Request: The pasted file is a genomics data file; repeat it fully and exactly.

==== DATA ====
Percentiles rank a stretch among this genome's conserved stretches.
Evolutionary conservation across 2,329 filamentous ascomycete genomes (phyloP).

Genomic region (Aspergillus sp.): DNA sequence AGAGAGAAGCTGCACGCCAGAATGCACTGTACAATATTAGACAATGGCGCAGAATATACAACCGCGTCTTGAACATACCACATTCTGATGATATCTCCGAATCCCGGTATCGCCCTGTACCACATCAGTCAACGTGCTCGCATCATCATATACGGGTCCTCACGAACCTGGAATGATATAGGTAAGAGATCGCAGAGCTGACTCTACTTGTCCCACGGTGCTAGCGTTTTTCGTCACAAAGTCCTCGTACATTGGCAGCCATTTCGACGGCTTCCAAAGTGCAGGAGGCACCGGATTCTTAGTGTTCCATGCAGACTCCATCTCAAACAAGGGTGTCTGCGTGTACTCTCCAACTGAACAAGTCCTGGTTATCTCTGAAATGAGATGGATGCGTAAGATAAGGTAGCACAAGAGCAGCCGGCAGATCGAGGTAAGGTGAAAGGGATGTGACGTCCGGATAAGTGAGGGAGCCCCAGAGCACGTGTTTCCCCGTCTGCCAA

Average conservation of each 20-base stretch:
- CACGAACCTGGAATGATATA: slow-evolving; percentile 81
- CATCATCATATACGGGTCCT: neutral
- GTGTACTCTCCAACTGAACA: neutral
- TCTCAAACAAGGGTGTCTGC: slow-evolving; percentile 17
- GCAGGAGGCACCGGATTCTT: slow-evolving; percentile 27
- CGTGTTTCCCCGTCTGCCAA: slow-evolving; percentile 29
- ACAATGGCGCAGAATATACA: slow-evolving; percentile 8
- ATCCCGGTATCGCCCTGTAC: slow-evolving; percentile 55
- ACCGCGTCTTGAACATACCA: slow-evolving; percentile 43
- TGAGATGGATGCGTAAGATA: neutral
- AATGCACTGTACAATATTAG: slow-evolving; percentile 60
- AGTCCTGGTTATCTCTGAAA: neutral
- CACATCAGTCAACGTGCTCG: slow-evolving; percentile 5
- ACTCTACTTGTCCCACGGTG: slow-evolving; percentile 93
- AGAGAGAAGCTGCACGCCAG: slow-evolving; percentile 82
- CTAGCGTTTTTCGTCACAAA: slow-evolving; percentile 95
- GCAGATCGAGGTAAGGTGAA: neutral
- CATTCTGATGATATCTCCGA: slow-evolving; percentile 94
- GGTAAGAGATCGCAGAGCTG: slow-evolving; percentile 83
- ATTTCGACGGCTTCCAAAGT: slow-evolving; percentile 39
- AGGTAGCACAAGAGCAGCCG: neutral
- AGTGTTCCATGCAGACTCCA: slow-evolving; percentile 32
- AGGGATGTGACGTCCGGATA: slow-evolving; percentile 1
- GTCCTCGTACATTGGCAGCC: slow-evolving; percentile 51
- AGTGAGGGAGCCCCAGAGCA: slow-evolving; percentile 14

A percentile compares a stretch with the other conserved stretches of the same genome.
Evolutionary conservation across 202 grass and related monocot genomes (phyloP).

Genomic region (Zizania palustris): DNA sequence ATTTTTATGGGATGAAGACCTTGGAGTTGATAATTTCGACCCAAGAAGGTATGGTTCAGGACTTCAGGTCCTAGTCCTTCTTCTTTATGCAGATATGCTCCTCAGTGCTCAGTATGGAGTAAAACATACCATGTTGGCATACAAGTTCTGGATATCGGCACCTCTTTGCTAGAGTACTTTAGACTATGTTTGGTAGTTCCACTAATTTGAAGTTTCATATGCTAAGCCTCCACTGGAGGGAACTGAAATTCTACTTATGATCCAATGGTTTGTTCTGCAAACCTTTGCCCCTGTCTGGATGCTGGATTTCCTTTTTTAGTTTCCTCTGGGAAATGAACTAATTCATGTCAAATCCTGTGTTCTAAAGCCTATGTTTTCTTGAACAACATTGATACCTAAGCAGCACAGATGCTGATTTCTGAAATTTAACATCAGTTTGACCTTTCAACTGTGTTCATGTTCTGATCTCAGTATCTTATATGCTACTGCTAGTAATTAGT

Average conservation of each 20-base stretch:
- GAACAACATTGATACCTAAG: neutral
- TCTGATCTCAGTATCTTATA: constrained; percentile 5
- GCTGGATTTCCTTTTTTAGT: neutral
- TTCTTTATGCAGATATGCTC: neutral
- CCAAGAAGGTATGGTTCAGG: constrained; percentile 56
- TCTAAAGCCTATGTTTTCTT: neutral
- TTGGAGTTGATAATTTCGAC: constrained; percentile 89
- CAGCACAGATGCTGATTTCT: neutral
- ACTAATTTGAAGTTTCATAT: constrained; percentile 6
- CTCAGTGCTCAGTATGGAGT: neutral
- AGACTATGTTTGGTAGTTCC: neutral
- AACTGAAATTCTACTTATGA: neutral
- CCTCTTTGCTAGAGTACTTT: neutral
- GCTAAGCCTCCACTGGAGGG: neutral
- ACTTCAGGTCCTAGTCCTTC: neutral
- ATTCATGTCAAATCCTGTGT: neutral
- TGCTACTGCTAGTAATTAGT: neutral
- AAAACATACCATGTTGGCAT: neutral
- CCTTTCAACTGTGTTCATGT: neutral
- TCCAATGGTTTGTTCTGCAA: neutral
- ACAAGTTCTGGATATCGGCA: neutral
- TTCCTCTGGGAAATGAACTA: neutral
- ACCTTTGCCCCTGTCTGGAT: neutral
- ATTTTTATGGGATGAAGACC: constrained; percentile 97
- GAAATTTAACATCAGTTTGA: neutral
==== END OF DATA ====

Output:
Percentiles rank a stretch among this genome's conserved stretches.
Evolutionary conservation across 2,329 filamentous ascomycete genomes (phyloP).

Genomic region (Aspergillus sp.): DNA sequence AGAGAGAAGCTGCACGCCAGAATGCACTGTACAATATTAGACAATGGCGCAGAATATACAACCGCGTCTTGAACATACCACATTCTGATGATATCTCCGAATCCCGGTATCGCCCTGTACCACATCAGTCAACGTGCTCGCATCATCATATACGGGTCCTCACGAACCTGGAATGATATAGGTAAGAGATCGCAGAGCTGACTCTACTTGTCCCACGGTGCTAGCGTTTTTCGTCACAAAGTCCTCGTACATTGGCAGCCATTTCGACGGCTTCCAAAGTGCAGGAGGCACCGGATTCTTAGTGTTCCATGCAGACTCCATCTCAAACAAGGGTGTCTGCGTGTACTCTCCAACTGAACAAGTCCTGGTTATCTCTGAAATGAGATGGATGCGTAAGATAAGGTAGCACAAGAGCAGCCGGCAGATCGAGGTAAGGTGAAAGGGATGTGACGTCCGGATAAGTGAGGGAGCCCCAGAGCACGTGTTTCCCCGTCTGCCAA

Average conservation of each 20-base stretch:
- CACGAACCTGGAATGATATA: slow-evolving; percentile 81
- CATCATCATATACGGGTCCT: neutral
- GTGTACTCTCCAACTGAACA: neutral
- TCTCAAACAAGGGTGTCTGC: slow-evolving; percentile 17
- GCAGGAGGCACCGGATTCTT: slow-evolving; percentile 27
- CGTGTTTCCCCGTCTGCCAA: slow-evolving; percentile 29
- ACAATGGCGCAGAATATACA: slow-evolving; percentile 8
- ATCCCGGTATCGCCCTGTAC: slow-evolving; percentile 55
- ACCGCGTCTTGAACATACCA: slow-evolving; percentile 43
- TGAGATGGATGCGTAAGATA: neutral
- AATGCACTGTACAATATTAG: slow-evolving; percentile 60
- AGTCCTGGTTATCTCTGAAA: neutral
- CACATCAGTCAACGTGCTCG: slow-evolving; percentile 5
- ACTCTACTTGTCCCACGGTG: slow-evolving; percentile 93
- AGAGAGAAGCTGCACGCCAG: slow-evolving; percentile 82
- CTAGCGTTTTTCGTCACAAA: slow-evolving; percentile 95
- GCAGATCGAGGTAAGGTGAA: neutral
- CATTCTGATGATATCTCCGA: slow-evolving; percentile 94
- GGTAAGAGATCGCAGAGCTG: slow-evolving; percentile 83
- ATTTCGACGGCTTCCAAAGT: slow-evolving; percentile 39
- AGGTAGCACAAGAGCAGCCG: neutral
- AGTGTTCCATGCAGACTCCA: slow-evolving; percentile 32
- AGGGATGTGACGTCCGGATA: slow-evolving; percentile 1
- GTCCTCGTACATTGGCAGCC: slow-evolving; percentile 51
- AGTGAGGGAGCCCCAGAGCA: slow-evolving; percentile 14

A percentile compares a stretch with the other conserved stretches of the same genome.
Evolutionary conservation across 202 grass and related monocot genomes (phyloP).

Genomic region (Zizania palustris): DNA sequence ATTTTTATGGGATGAAGACCTTGGAGTTGATAATTTCGACCCAAGAAGGTATGGTTCAGGACTTCAGGTCCTAGTCCTTCTTCTTTATGCAGATATGCTCCTCAGTGCTCAGTATGGAGTAAAACATACCATGTTGGCATACAAGTTCTGGATATCGGCACCTCTTTGCTAGAGTACTTTAGACTATGTTTGGTAGTTCCACTAATTTGAAGTTTCATATGCTAAGCCTCCACTGGAGGGAACTGAAATTCTACTTATGATCCAATGGTTTGTTCTGCAAACCTTTGCCCCTGTCTGGATGCTGGATTTCCTTTTTTAGTTTCCTCTGGGAAATGAACTAATTCATGTCAAATCCTGTGTTCTAAAGCCTATGTTTTCTTGAACAACATTGATACCTAAGCAGCACAGATGCTGATTTCTGAAATTTAACATCAGTTTGACCTTTCAACTGTGTTCATGTTCTGATCTCAGTATCTTATATGCTACTGCTAGTAATTAGT

Average conservation of each 20-base stretch:
- GAACAACATTGATACCTAAG: neutral
- TCTGATCTCAGTATCTTATA: constrained; percentile 5
- GCTGGATTTCCTTTTTTAGT: neutral
- TTCTTTATGCAGATATGCTC: neutral
- CCAAGAAGGTATGGTTCAGG: constrained; percentile 56
- TCTAAAGCCTATGTTTTCTT: neutral
- TTGGAGTTGATAATTTCGAC: constrained; percentile 89
- CAGCACAGATGCTGATTTCT: neutral
- ACTAATTTGAAGTTTCATAT: constrained; percentile 6
- CTCAGTGCTCAGTATGGAGT: neutral
- AGACTATGTTTGGTAGTTCC: neutral
- AACTGAAATTCTACTTATGA: neutral
- CCTCTTTGCTAGAGTACTTT: neutral
- GCTAAGCCTCCACTGGAGGG: neutral
- ACTTCAGGTCCTAGTCCTTC: neutral
- ATTCATGTCAAATCCTGTGT: neutral
- TGCTACTGCTAGTAATTAGT: neutral
- AAAACATACCATGTTGGCAT: neutral
- CCTTTCAACTGTGTTCATGT: neutral
- TCCAATGGTTTGTTCTGCAA: neutral
- ACAAGTTCTGGATATCGGCA: neutral
- TTCCTCTGGGAAATGAACTA: neutral
- ACCTTTGCCCCTGTCTGGAT: neutral
- ATTTTTATGGGATGAAGACC: constrained; percentile 97
- GAAATTTAACATCAGTTTGA: neutral